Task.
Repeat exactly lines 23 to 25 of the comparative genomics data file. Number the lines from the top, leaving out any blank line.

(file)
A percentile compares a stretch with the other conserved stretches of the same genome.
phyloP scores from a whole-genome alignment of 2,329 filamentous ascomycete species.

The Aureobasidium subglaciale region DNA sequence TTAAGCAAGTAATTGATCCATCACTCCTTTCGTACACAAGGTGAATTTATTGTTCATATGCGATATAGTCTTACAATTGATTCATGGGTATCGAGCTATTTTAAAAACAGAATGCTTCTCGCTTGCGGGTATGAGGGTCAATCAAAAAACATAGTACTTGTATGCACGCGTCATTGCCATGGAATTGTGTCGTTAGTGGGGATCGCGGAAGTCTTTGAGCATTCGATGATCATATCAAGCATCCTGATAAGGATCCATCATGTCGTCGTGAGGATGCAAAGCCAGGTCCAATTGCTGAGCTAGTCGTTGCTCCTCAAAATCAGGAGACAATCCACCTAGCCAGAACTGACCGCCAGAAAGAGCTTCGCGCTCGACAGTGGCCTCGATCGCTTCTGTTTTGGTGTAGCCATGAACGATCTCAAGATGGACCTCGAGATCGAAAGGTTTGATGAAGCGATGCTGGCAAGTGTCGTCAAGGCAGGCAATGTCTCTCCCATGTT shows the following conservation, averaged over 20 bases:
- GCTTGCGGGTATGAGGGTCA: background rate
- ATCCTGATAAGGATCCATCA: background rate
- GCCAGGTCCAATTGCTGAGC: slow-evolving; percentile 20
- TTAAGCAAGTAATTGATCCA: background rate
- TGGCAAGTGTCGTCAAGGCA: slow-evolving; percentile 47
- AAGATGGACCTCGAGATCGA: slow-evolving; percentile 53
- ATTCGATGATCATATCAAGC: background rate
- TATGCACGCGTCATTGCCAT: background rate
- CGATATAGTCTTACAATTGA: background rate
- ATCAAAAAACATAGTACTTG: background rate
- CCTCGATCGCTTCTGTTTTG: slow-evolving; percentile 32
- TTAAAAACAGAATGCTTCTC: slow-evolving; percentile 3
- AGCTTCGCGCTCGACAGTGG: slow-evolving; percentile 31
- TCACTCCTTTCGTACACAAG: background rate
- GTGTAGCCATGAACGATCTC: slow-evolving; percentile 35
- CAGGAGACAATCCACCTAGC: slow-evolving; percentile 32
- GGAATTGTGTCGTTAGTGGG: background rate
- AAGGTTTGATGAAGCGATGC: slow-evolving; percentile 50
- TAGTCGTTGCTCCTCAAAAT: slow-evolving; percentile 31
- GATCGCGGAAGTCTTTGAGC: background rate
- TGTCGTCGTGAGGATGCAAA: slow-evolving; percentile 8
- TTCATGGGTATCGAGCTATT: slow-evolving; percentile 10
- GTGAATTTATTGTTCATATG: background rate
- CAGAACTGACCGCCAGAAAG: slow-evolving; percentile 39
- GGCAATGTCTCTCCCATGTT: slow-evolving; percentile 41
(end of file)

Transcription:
- GATCGCGGAAGTCTTTGAGC: background rate
- TGTCGTCGTGAGGATGCAAA: slow-evolving; percentile 8
- TTCATGGGTATCGAGCTATT: slow-evolving; percentile 10